Russian opposition figure Alexei Navalny has posted a photo of himself in his hospital bed, nearly four weeks after he was poisoned with what experts say was a Soviet-era nerve agent.
- A spokeswoman for Alexei Navalny says he wants to return to Russia once recovered
- Russian authorities say he is welcome to return and are insisting Germany shares medical samples
- The Kremlin denies involvement in what European governments say was a Novichok poisoning
The photo on Instagram shows the 44-year-old sitting up in bed with three family members around him.
“Hi, this is Navalny. I miss you all,” the photo’s caption reads.
“I still don’t know much about anything, but yesterday I could breathe all day on my own.”
Mr Navalny plans to return to Russia once his treatment in Germany is over, spokeswoman Kira Yarmysh wrote on Twitter.
In response to questions from journalists about Mr Navalny’s travel plans, Ms Yarmysh wrote: “I’ll confirm again to everyone: no other options were ever considered.”
Kremlin spokesman Dmitry Peskov said earlier that “any citizen of the Russian Federation is free to leave Russia and return to Russia”.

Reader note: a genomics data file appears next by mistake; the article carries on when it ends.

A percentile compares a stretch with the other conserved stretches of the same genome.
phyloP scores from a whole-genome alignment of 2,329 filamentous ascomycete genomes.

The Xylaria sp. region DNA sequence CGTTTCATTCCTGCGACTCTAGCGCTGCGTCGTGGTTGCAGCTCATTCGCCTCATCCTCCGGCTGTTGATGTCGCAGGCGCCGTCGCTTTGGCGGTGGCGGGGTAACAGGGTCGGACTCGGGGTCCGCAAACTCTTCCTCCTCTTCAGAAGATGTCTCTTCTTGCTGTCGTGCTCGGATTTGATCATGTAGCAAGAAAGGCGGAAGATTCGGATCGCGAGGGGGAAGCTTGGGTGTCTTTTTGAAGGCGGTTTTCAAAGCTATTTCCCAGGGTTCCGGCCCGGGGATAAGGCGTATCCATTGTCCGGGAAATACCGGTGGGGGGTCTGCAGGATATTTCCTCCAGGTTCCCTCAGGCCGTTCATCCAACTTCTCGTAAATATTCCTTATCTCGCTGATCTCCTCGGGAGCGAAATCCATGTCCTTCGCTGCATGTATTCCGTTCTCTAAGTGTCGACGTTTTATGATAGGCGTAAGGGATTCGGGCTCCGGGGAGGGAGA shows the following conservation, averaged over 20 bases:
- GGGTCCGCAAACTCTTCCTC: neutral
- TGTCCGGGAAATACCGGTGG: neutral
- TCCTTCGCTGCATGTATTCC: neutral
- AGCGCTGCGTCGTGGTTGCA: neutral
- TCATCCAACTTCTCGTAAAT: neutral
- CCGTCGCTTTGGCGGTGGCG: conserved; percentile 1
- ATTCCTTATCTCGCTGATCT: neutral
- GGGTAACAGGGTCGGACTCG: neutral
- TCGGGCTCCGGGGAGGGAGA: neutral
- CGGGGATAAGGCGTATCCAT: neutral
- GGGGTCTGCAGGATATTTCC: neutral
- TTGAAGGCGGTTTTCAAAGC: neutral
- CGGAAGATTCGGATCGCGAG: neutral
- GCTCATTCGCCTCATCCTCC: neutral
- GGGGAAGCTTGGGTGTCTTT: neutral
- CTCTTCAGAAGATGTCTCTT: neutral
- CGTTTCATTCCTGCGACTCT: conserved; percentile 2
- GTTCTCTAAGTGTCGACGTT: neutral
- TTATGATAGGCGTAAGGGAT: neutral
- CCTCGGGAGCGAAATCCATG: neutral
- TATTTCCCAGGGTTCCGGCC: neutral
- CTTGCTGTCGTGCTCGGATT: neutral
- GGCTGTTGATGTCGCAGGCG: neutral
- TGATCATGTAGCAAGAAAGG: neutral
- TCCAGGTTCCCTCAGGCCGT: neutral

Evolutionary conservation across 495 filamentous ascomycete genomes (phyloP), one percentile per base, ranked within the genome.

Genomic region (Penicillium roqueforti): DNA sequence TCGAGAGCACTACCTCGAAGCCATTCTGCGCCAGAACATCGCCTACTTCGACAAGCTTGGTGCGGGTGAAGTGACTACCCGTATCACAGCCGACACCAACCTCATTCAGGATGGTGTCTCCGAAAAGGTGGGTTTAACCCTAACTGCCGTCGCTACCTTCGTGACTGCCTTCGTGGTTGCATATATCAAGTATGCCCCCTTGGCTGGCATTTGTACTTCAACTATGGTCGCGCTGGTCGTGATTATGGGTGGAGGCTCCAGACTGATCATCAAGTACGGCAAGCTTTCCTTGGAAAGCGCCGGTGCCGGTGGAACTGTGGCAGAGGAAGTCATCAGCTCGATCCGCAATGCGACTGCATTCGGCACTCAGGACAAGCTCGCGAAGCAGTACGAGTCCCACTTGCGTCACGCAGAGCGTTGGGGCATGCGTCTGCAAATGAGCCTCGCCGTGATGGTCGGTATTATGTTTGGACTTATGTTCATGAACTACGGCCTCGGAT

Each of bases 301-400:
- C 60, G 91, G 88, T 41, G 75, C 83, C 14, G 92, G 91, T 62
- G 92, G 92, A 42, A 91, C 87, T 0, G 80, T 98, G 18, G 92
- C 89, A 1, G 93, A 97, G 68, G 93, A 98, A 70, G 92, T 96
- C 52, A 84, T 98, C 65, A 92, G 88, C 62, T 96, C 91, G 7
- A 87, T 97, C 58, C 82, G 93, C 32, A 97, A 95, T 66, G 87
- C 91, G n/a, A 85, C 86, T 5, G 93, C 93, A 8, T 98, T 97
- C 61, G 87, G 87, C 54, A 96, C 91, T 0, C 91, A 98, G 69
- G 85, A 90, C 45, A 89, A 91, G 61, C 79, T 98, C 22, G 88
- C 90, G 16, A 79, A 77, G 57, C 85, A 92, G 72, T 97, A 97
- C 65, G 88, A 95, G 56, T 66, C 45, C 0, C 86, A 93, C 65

The main opponent of Russian President Vladimir Putin, Mr Navalny collapsed while on an internal flight in Russia in August and was taken to Germany for treatment.
Multiple independent laboratories have confirmed he was poisoned with the Russian Soviet-era nerve agent Novichok, but Russia has denied any involvement in the incident.
It was the same class of Soviet-era agent that Britain said was used on former Russian spy Sergei Skripal and his daughter in Salisbury, England in 2018.
He had been in an induced coma, but the German hospital treating him confirmed that he had “successfully been removed from mechanical ventilation”.
Mr Peskov reiterated that Moscow was open to clearing up what happened to Navalny, but it needed access to information on his case from Germany.
He said Moscow did not understand why, if French and Swedish laboratories had been able to test his medical samples, Russia was not being given the same access.
Russian doctors who treated Mr Navalny in Omsk said no evidence of poisoning could be found.
Russian Foreign Minister Sergey Lavrov has accused the West of using the incident as a pretext to introduce new sanctions against Moscow.